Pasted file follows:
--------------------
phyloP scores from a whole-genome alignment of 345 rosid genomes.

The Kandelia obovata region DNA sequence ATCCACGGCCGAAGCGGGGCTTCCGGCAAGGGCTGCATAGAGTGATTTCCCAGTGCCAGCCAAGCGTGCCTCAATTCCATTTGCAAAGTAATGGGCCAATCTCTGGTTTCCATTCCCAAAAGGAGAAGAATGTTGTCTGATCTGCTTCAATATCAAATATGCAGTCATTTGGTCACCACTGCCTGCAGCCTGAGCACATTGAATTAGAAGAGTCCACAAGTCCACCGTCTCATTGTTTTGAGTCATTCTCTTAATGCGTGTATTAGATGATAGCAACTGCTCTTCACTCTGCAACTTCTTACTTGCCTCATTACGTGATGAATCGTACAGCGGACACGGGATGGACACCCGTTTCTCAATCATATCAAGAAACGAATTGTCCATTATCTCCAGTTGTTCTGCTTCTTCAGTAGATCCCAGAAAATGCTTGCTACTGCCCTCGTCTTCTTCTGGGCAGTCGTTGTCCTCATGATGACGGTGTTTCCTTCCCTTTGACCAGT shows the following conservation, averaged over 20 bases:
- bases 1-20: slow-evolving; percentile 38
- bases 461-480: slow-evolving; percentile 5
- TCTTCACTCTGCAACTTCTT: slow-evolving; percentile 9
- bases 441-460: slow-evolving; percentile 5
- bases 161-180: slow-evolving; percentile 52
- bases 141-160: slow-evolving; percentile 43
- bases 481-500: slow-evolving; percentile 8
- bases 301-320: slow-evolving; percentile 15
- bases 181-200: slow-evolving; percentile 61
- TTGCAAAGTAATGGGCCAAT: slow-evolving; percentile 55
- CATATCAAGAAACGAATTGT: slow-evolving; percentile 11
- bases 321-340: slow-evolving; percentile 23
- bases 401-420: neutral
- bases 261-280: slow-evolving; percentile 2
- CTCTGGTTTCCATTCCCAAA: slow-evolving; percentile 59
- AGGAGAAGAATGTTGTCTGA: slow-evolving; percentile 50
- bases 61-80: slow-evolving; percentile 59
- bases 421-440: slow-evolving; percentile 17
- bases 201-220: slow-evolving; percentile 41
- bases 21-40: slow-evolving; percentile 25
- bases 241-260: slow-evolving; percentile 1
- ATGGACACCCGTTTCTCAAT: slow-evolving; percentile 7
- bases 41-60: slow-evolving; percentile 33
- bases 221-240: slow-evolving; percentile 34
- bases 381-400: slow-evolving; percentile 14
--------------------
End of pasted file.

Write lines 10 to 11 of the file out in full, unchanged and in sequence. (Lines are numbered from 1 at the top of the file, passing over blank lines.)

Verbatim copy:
- bases 301-320: slow-evolving; percentile 15
- bases 181-200: slow-evolving; percentile 61